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Why We Say 'Islamism' and Why We Should Stop

‘Islamism’ seems to offer the possibility of distinguishing Islam, the religion of over a billion Muslims, from the actions and ideas of violent movements that act in its name.

· 7 min read
Why We Say 'Islamism' and Why We Should Stop

‘Islamism’ is a word that refuses to die. Conceived by a group of French academics who have since disavowed their creation, it has been criticized by many on the Left and the Right. Yet it still appears in scholarship, the media, and political discussions, jostled alongside terms like ‘fundamentalism,’ ‘political Islam,’ ‘radicalism,’ etc., ‘Islamism’ seems to offer the possibility of distinguishing Islam, the religion of over a billion Muslims, from the actions and ideas of violent movements that act in its name. But this distinction, however desirable, is untenable. The scholars who invented the term decades ago are today the first to regret its use.

The Iranian Revolution of 1979, greeted with optimism by intellectuals such as Michel Foucault, chilled more critical observers in France. A rising generation of anthropologists, sociologists, and other scholars noticed that the new regime in Tehran was not alone in its fusion of modern mass politics and Islam. Doctoral students and junior professors researching the Muslim Brotherhood in Egypt, revivalist groups in North Africa, and anti-Communist rebels in Afghanistan searched for a word that would allow them to connect and compare these disparate phenomena. In a series of articles that appeared in 1980 for the French magazine Esprit (known for its support for Soviet dissidents like Alexander Solzhenitsyn), a young anthropologist specializing in North Africa, Jean-François Clément, proposed the term ‘Islamism,’ drawing an obsolete synonym for ‘Islam’ out of the dictionary and remaking its meaning.

Clément chided French journalists who described the ayatollah Khomeini, leader of the Iranian Revolution, as a medieval fanatic. He likewise criticized scholars who characterized the ayatollah, the Muslim Brothers, or Afghan mujahideen as intégristes, the French equivalent of fundamentalists. These labels, Clément warned, offered false reassurance. Fundamentalist religious groups in the United States and Europe were minorities who self-consciously opposed modernity, communities that could be dismissed as anachronisms. The new political movements across the Islamic world, Clément insisted, were different. They aimed to create a powerful, modern Islamic state. The term ‘Islamism,’ as it was first understood, focused attention on the fact that violent Islamic political movements were not vanishing spectres from the distant past but powerful forces at home in the modern world.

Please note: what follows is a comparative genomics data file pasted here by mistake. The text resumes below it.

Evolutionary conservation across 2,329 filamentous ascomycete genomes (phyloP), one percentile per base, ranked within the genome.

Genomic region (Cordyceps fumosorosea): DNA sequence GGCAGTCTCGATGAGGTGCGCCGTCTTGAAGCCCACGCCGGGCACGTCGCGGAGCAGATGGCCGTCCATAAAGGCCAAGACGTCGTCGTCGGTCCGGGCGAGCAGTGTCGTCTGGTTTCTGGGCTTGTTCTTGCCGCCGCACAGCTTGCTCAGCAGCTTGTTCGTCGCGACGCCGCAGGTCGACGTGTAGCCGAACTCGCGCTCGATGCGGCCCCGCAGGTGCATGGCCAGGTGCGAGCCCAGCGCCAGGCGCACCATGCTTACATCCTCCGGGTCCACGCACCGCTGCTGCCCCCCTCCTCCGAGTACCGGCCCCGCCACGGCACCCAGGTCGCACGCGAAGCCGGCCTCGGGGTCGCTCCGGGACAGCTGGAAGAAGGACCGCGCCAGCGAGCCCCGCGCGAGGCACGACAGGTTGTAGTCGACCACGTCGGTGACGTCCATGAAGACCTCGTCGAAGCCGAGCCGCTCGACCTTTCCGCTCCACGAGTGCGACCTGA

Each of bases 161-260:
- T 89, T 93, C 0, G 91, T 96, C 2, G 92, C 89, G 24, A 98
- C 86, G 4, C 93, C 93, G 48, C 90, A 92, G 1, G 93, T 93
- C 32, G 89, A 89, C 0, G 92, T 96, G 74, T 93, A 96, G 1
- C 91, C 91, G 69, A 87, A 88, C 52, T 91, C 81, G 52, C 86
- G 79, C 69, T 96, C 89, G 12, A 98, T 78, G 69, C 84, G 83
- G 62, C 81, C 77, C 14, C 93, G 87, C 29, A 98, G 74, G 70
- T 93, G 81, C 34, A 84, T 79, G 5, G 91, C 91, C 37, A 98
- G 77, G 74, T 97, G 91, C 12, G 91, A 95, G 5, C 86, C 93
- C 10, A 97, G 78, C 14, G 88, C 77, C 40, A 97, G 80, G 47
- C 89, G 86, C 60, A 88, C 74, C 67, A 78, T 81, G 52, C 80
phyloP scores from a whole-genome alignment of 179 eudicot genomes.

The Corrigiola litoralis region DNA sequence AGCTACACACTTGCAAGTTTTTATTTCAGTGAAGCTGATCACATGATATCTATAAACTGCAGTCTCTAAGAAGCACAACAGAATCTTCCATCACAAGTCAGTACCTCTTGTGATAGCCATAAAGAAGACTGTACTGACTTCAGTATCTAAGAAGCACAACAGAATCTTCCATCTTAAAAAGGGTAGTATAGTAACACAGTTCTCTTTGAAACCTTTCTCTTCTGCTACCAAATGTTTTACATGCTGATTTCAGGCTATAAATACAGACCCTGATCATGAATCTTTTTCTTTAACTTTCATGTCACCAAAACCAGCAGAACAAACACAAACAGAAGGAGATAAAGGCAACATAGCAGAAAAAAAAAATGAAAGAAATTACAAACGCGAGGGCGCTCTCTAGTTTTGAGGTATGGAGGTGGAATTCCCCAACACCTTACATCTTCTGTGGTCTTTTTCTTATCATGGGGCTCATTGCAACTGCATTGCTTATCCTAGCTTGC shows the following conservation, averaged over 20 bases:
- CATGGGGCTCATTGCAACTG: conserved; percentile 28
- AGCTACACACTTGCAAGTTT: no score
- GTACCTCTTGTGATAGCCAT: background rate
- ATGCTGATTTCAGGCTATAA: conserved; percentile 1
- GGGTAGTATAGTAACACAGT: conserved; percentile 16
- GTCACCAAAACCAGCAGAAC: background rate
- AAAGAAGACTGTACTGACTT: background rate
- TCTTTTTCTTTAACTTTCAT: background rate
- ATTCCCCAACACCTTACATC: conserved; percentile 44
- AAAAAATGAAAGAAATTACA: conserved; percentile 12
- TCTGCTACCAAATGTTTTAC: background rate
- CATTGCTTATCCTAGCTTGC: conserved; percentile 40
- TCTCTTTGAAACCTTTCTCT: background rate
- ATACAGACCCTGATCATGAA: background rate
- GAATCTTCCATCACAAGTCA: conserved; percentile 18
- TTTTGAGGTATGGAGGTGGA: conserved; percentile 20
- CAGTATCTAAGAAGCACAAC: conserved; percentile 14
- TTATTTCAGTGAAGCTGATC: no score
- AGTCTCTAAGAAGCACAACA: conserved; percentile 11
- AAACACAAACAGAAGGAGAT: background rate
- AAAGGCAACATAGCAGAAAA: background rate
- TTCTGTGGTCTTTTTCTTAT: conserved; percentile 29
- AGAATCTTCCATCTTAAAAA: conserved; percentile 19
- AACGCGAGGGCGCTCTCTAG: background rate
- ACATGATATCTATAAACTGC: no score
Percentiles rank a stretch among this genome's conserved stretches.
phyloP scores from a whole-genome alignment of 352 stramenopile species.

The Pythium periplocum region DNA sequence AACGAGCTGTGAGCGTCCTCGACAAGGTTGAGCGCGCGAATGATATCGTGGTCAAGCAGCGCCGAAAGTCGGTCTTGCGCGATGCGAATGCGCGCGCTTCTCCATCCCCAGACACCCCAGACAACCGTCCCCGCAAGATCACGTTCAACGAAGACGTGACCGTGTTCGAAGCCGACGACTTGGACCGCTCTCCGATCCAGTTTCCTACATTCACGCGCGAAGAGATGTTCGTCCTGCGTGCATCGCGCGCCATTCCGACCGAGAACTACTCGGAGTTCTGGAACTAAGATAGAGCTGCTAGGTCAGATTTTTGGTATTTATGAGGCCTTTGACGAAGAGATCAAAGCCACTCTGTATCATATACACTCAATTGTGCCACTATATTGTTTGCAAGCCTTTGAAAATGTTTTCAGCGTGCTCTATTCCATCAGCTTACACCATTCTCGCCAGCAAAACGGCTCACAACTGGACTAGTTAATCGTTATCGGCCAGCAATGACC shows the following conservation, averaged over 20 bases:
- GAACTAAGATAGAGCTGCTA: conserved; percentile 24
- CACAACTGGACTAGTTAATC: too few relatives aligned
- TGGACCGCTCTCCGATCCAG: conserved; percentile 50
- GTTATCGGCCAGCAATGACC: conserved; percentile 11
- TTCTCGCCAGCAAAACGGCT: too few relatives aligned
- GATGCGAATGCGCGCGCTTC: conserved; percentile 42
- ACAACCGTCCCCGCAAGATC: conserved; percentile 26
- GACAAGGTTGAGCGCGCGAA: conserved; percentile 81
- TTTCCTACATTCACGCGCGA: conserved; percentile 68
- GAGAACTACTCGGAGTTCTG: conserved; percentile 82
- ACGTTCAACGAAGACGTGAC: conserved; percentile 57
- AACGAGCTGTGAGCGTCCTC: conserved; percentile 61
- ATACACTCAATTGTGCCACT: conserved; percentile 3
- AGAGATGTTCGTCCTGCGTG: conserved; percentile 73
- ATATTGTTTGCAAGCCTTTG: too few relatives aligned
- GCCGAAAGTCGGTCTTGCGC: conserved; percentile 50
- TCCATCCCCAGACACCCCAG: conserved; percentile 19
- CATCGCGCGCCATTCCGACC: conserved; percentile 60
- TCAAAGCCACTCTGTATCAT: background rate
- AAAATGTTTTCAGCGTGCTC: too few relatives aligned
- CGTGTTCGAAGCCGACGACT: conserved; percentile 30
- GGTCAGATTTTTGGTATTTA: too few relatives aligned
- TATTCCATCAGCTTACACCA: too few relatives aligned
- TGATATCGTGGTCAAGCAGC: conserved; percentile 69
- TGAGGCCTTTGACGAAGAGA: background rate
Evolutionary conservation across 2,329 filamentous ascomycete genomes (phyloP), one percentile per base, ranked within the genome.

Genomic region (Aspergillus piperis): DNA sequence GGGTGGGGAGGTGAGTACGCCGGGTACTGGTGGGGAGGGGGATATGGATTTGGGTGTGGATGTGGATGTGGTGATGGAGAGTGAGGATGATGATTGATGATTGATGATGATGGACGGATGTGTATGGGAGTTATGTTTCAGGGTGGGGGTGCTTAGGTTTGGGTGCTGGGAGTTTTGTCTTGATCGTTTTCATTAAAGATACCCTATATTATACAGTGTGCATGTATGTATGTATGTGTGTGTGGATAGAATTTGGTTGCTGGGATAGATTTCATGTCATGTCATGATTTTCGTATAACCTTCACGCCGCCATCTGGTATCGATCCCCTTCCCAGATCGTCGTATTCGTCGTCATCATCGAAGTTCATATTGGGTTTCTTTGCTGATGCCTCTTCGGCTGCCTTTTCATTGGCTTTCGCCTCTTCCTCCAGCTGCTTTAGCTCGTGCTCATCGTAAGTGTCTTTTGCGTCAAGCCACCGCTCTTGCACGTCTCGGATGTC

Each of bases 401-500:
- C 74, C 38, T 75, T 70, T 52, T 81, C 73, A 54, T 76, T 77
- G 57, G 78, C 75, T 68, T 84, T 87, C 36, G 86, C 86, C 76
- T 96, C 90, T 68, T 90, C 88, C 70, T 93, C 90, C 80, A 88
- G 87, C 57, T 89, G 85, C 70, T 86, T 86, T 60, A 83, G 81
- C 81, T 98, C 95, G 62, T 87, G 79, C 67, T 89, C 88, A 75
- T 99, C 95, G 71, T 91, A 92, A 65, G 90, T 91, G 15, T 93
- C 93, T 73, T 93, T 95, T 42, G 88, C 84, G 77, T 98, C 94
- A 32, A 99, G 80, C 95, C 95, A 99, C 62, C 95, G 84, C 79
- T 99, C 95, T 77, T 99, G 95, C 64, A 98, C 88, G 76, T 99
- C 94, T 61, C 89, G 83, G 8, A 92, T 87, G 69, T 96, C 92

Across the Muslim World, Islamism is Going out of Vogue
Though the Taliban has once again taken power in Afghanistan, they have come back at a rather inopportune time. Across the Muslim world, many seem to be souring on Islamists, defined as those who derive legitimacy from Islam and advocate for modern states to be governed along Islamic precepts, both

The word quickly spread. Over the following years, ‘Islamism’ would filter into French media and politics, and into the English-speaking world. There were ever more Islamic political movements to talk about, and their actions were ever more worrying from the perspective of Western societies. The appeal of the terms ‘Islamism’ and ‘Islamist’ to journalists and policy-makers struggling to understand a dangerous world is obvious. The words offered a way to describe, and to condemn, violence motivated by Islamic doctrines without appearing to criticize Islam itself. One can excoriate Islamism a scholarly abstraction with which hardly any individuals or groups identify — while expressing respect for Islam and Muslims. In fact, French laws against ‘inciting hatred’ make it risky not to draw such distinctions. Charlie Hebdo, Michel Houellebecq, and Brigitte Bardot have all faced law suits or criminal charges for their comments about Islam.

Clever antisemites in France, facing the same legal restrictions on speech ‘inciting hatred’ against Jews, have come up with their own distinction. Groups such as the Anti-Zionist Party attack ‘Zionism,’ which they allege is not just a pro-Israel political tendency, but a shadowy conspiracy whose members control the world’s banks and media. As the term ‘Islamism’ spread, Muslim advocacy and anti-racist organizations in France and elsewhere began to suspect that a similar trick was being pulled on them. Critics of Islam, they allege, condemn Islamism in order to give themselves plausible cover while they pursue their real target.